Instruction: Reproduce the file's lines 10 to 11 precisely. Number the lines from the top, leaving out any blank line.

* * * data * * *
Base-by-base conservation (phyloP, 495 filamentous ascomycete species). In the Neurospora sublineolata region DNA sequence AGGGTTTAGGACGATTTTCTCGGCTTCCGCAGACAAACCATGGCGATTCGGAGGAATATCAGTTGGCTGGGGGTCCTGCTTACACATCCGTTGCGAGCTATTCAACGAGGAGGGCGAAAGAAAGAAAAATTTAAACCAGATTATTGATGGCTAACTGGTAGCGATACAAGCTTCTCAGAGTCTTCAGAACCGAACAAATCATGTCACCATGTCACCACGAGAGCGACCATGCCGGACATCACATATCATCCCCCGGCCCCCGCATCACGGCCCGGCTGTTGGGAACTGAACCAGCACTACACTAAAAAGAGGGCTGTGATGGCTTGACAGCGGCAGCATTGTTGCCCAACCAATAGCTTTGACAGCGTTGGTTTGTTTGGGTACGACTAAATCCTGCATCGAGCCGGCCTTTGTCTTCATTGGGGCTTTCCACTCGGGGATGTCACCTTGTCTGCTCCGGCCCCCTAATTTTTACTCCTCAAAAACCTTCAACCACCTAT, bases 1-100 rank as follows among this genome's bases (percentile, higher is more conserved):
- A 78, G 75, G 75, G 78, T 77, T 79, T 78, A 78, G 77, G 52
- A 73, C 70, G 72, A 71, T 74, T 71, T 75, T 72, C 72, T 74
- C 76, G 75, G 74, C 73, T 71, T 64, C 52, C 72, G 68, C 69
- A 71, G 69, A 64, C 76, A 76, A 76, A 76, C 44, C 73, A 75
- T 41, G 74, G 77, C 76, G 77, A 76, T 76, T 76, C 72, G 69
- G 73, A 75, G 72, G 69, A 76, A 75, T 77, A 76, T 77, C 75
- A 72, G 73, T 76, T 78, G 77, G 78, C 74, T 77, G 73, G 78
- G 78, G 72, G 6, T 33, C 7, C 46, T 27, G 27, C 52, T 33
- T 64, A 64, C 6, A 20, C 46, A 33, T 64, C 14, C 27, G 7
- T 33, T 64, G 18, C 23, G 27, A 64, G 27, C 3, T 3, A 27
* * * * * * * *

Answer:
- T 64, A 64, C 6, A 20, C 46, A 33, T 64, C 14, C 27, G 7
- T 33, T 64, G 18, C 23, G 27, A 64, G 27, C 3, T 3, A 27